In many small Southern Towns, during the late eighteen hundreds to early nineteen hundreds, people like to gossip since there is not a lot to do for fun. Their source of entertainment is the word around town. In the southern gothic story, "A Rose for Emily," a member or members of the community tell the story of the sympathetic Miss Emily Grierson. A slender young figure raised by her father, who sheltered her from all the men who tried to court her, she finds herself alone after his death until one northerner by the name of Homer Barron reaches their town, Jefferson. The author portrays her as sympathetic because of her fear of loneliness. She falls in love with this man but as she sees that he is slipping away she poisons him because of her fear of loneliness. This action also shows her stubbornness and her aversion to change. The purpose of this paper is to investigate Miss Emily's character and her motives. In William Faulkner's short story, "A Rose for Emily", he characterizes Miss Emily as a proper southern woman who would do anything to fill the hole in her life after her father's death while averting the change around her.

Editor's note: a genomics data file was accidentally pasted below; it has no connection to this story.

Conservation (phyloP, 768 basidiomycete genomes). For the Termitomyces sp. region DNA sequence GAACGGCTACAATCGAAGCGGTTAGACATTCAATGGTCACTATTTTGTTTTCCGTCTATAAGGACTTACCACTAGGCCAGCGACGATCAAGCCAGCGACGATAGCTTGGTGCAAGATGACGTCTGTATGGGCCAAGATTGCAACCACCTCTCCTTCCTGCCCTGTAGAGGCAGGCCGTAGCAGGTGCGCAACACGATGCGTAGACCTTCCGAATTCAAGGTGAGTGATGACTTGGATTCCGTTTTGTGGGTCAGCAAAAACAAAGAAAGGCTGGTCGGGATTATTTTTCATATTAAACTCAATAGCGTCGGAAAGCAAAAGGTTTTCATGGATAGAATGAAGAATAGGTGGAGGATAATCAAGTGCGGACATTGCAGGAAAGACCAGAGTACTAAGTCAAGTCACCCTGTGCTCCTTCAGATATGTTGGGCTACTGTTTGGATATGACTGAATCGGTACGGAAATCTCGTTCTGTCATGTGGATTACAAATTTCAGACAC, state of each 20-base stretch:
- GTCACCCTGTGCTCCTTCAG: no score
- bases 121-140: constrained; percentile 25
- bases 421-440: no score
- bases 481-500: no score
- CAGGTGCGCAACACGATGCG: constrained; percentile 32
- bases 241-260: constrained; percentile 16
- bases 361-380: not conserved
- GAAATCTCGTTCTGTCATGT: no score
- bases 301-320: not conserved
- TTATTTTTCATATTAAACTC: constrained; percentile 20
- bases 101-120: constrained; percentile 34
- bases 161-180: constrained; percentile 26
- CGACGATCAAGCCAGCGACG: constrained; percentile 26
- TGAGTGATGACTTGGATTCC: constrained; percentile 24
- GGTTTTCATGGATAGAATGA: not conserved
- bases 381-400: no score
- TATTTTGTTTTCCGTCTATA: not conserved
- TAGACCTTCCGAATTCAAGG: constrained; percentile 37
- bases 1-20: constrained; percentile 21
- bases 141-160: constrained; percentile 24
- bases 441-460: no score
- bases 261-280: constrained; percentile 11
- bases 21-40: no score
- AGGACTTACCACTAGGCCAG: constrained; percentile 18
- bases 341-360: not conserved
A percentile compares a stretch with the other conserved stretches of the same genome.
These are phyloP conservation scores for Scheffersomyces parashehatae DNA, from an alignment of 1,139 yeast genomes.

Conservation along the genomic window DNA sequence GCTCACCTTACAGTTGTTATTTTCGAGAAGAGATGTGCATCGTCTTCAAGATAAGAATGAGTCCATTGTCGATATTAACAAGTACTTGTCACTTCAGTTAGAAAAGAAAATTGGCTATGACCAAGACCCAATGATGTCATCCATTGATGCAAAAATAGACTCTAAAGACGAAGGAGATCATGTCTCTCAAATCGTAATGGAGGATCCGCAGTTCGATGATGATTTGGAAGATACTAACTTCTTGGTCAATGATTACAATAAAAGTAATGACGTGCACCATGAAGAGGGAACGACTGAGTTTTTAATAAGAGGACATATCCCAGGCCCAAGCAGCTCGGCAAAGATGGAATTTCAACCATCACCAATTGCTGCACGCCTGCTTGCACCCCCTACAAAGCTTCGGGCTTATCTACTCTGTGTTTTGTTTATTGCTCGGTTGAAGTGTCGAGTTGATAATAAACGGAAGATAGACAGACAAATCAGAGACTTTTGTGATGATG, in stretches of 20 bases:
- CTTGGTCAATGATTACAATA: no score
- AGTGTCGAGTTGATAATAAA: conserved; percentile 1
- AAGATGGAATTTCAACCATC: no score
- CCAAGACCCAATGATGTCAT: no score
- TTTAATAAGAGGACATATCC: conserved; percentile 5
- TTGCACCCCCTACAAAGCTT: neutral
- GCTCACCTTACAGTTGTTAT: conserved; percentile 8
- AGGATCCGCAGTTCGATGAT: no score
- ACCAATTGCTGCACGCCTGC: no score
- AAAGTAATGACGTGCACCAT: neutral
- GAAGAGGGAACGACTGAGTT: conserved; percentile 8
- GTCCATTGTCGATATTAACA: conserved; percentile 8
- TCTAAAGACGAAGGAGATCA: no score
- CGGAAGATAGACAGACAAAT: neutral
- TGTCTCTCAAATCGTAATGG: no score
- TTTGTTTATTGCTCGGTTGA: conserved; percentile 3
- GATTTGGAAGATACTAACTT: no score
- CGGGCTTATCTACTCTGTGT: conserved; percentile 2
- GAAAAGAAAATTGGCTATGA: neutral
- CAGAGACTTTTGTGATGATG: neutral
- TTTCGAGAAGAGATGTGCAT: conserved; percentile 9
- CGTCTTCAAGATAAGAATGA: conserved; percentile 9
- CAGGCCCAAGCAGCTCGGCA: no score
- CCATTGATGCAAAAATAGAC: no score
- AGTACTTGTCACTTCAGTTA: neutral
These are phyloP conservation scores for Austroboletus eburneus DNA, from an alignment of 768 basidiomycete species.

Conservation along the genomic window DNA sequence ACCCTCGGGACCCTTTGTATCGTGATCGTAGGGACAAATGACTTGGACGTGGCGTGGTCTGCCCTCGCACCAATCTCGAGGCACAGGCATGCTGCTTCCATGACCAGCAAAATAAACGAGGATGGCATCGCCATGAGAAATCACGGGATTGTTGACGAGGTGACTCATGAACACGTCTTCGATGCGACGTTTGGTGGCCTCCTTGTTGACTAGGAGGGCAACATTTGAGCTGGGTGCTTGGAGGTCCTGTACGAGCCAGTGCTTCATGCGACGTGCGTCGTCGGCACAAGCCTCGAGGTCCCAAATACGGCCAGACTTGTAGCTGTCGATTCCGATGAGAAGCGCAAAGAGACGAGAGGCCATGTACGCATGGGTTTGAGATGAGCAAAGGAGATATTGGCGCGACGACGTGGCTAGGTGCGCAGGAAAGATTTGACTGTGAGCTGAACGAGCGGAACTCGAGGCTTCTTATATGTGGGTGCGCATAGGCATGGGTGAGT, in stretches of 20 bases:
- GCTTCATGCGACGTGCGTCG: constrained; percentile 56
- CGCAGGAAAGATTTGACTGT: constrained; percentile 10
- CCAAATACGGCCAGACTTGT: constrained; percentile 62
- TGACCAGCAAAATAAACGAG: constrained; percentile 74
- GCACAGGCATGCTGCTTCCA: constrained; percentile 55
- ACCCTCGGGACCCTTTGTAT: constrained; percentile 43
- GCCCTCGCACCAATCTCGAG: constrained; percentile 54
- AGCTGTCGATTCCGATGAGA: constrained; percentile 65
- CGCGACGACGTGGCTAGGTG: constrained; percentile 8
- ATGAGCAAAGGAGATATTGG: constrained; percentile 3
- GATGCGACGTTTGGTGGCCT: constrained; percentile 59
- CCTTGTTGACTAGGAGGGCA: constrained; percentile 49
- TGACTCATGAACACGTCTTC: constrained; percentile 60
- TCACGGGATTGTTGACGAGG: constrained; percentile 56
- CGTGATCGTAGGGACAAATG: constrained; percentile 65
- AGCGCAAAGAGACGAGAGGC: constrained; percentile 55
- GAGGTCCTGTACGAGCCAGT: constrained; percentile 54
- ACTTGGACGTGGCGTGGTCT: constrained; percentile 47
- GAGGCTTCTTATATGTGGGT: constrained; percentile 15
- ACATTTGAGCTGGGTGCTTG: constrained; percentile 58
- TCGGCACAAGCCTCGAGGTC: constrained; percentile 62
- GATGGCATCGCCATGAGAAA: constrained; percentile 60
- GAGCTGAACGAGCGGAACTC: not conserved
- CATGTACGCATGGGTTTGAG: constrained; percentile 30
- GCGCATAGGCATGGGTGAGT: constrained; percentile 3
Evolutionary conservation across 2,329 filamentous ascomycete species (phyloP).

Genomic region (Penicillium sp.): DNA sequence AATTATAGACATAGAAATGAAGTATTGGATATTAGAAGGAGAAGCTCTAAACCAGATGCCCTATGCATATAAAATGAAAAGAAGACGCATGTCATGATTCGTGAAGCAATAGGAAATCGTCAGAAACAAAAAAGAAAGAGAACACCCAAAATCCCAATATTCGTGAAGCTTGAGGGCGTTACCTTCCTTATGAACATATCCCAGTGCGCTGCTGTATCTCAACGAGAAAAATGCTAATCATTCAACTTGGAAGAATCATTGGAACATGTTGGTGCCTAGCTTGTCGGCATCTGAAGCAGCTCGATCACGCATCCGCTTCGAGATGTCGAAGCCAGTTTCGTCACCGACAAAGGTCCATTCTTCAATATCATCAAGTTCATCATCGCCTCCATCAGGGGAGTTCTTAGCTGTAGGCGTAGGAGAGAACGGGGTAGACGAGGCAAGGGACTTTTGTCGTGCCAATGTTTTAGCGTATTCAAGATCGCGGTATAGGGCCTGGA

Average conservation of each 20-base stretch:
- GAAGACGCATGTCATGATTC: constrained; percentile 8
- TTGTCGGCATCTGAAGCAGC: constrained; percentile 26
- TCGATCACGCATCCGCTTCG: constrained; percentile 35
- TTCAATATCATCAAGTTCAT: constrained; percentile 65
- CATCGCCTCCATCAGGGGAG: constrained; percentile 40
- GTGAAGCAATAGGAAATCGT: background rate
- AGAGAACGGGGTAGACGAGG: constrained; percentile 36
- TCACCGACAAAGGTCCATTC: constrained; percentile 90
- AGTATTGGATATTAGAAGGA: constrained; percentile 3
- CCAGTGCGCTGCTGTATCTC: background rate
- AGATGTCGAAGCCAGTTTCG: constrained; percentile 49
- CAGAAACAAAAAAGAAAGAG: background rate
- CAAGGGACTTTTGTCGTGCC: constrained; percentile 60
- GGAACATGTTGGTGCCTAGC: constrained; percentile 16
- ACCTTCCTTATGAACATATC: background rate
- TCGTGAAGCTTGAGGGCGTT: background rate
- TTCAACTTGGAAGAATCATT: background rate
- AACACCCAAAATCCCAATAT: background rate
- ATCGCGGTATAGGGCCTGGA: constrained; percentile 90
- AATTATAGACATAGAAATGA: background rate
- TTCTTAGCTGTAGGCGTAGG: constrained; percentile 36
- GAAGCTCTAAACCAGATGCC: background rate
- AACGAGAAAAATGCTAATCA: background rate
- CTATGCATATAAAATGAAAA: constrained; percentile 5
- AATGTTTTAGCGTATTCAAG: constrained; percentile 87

To completely understand Miss Emily's position before revealing the fate of Homer Barron, the author must show her personality and life's events. Faulkner paints her as a tradition and town monument (reprinted in Greg and Thomas R. Arp. Perrine's Literature, Sound and Sense. 12th ed [Boston: Wadsworth, 2015] 534-541). The author also indirectly characterizes her as stubborn and unchanging by describing her house, "only Miss Emily's house was left, lifting its stubborn and coquettish decay above the cotton wagons and the gasoline pumps-an eyesore among eyesores" (534). He uses the house to symbolize Miss Emily and her static character among the rest of the town and community. Another instance Miss Emily shows stubbornness is the now small plump woman's repeated rejection of the city officials who try to make her pay taxes again after she had been pardoned of paying them after her father died (535).